. Due to its unique design, GREENBURST is capable of conducting searches for FRBs when the L-band receiver is not being used for scheduled observing. This makes it a sensitive single pixel detector capable of reaching deeper in the radio sky. While single pulses from Galactic pulsars and rotating radio transients will be detectable in our observations, and will form part of the database we archive, the primary goal is to detect and study FRBs. Based on recent determinations of the all-sky rate, we predict that the system will detect approximately one FRB for every 2–3 months of continuous operation. The high sensitivity of GREENBURST means that it will also be able to probe the slope of the FRB fluence distribution, which is currently uncertain in this observing band.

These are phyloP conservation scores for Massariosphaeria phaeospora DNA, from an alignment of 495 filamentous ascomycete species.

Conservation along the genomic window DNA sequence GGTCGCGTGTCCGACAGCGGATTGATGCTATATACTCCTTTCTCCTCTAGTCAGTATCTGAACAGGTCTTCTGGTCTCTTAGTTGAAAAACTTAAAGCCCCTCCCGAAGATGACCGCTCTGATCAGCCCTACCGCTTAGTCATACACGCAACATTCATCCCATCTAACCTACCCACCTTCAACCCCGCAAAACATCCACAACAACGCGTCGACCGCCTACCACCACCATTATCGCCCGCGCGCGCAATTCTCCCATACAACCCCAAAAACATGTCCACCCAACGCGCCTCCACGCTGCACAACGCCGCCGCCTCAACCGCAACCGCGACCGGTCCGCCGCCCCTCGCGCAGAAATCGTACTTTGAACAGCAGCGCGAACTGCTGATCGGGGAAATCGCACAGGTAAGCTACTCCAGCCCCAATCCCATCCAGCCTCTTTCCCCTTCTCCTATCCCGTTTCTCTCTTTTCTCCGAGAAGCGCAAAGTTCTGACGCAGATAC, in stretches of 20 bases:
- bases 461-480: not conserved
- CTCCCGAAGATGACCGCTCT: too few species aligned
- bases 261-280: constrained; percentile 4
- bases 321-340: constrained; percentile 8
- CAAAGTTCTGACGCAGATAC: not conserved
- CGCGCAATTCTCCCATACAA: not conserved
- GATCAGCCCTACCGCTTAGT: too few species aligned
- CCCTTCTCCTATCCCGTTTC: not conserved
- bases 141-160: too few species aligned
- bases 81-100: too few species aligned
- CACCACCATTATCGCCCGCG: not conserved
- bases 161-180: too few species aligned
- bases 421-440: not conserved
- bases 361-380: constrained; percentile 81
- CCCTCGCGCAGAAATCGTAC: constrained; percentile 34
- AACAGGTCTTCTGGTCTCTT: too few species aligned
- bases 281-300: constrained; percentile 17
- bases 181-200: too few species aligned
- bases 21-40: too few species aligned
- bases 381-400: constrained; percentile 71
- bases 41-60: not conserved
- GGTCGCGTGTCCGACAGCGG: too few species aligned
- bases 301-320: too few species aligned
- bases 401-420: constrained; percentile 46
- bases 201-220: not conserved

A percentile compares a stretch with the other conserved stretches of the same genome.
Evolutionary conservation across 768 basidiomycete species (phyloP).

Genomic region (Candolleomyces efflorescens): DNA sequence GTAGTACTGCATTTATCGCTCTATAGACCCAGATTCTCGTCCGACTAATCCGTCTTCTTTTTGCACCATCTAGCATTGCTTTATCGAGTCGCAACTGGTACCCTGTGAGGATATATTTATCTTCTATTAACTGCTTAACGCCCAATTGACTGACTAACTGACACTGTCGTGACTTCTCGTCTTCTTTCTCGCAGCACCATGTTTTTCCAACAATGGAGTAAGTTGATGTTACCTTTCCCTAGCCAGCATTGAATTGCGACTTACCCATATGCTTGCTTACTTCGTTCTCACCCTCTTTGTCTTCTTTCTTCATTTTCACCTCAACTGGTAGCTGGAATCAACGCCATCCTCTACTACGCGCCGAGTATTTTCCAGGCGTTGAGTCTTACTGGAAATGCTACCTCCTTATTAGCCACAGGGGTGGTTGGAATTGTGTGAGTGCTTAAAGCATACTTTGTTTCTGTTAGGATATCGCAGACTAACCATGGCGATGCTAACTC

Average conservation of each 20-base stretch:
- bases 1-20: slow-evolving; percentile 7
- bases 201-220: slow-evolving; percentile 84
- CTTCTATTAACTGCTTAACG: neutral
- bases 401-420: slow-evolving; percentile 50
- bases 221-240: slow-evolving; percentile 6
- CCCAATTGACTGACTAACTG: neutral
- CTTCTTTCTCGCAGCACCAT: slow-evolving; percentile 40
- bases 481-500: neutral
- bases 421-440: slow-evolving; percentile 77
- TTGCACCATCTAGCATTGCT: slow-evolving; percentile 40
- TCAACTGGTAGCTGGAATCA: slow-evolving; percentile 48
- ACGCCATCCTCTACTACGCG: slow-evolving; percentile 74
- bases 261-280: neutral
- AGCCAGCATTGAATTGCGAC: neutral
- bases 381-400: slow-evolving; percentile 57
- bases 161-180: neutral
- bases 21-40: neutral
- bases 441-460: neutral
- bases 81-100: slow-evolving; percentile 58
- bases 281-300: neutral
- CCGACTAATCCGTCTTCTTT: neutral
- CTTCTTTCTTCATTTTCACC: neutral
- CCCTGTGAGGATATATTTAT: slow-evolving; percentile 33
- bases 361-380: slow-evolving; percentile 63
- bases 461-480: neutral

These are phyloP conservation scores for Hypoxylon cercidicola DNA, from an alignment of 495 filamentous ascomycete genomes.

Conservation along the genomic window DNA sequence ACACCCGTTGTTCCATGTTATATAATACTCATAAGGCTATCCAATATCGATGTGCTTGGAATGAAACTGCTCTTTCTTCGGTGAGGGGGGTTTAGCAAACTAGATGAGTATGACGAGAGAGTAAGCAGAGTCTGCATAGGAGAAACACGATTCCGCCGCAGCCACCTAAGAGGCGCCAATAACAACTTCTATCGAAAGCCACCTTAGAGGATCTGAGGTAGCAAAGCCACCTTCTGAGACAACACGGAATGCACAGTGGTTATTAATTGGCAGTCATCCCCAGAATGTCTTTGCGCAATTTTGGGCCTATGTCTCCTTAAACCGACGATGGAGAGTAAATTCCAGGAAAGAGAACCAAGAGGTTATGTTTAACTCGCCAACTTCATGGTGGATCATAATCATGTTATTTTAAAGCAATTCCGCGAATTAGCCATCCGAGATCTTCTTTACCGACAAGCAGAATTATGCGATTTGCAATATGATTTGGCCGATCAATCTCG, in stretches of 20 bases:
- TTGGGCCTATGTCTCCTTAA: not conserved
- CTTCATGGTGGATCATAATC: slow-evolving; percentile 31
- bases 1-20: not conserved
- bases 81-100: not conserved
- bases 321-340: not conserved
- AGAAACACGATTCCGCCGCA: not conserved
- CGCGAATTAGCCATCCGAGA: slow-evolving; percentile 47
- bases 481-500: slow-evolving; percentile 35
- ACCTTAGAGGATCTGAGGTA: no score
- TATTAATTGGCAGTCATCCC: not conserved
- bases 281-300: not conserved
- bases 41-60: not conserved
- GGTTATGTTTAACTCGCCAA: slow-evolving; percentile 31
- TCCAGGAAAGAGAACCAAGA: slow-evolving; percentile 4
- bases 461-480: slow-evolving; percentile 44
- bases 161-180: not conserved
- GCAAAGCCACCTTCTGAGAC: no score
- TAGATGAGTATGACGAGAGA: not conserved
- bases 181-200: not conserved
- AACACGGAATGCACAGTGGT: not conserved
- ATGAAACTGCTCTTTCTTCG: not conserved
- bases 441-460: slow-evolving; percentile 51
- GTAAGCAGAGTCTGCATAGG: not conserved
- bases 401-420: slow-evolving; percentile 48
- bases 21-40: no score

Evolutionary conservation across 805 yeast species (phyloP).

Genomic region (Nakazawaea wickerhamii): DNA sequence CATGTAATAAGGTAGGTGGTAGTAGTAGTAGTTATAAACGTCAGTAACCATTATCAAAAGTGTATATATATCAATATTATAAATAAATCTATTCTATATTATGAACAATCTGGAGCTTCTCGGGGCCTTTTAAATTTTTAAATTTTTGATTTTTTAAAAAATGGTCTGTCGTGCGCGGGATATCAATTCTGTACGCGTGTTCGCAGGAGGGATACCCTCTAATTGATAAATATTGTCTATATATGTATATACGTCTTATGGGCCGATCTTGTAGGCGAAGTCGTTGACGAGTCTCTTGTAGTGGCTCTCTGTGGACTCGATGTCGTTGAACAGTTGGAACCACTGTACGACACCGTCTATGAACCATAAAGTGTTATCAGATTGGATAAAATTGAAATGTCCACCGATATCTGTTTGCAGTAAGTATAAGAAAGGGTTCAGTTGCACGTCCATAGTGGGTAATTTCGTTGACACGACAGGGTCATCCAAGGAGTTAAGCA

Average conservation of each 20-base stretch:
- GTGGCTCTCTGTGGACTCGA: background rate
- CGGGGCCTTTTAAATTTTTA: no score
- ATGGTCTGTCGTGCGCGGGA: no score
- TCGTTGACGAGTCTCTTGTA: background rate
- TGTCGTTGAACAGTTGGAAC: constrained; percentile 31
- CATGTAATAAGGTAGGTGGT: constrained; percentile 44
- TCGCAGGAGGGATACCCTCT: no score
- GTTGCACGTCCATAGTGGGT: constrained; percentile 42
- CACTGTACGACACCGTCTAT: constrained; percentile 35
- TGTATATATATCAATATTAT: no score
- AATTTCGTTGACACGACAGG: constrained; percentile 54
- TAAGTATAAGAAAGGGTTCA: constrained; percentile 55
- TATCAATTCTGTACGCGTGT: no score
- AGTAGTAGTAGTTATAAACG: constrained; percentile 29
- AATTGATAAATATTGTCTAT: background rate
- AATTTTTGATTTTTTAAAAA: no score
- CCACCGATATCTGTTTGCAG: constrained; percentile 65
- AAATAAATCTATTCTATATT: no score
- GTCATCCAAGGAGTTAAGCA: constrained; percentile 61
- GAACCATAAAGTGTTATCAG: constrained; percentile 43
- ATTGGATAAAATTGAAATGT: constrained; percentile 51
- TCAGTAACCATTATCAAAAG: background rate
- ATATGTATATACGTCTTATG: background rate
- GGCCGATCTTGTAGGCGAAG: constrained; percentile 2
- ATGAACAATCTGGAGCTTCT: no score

Recent years have seen an exponential increase in the variety of healthcare data captured across numerous sources. However, mechanisms to leverage these data sources to support scientific investigation have remained limited. In 2013 the Pediatric Heart Network (PHN), funded by the National Heart, Lung, and Blood Institute, developed the Integrated CARdiac Data and Outcomes (iCARD) Collaborative with the goals of leveraging available data sources to aid in efficiently planning and conducting PHN studies; supporting integration of PHN data with other sources to foster novel research otherwise not possible; and mentoring young investigators in these areas. This review describes lessons learned through the development of iCARD, initial efforts and scientific output, challenges, and future directions. This information can aid in the use and optimisation of data integration methodologies across other research networks and organisations.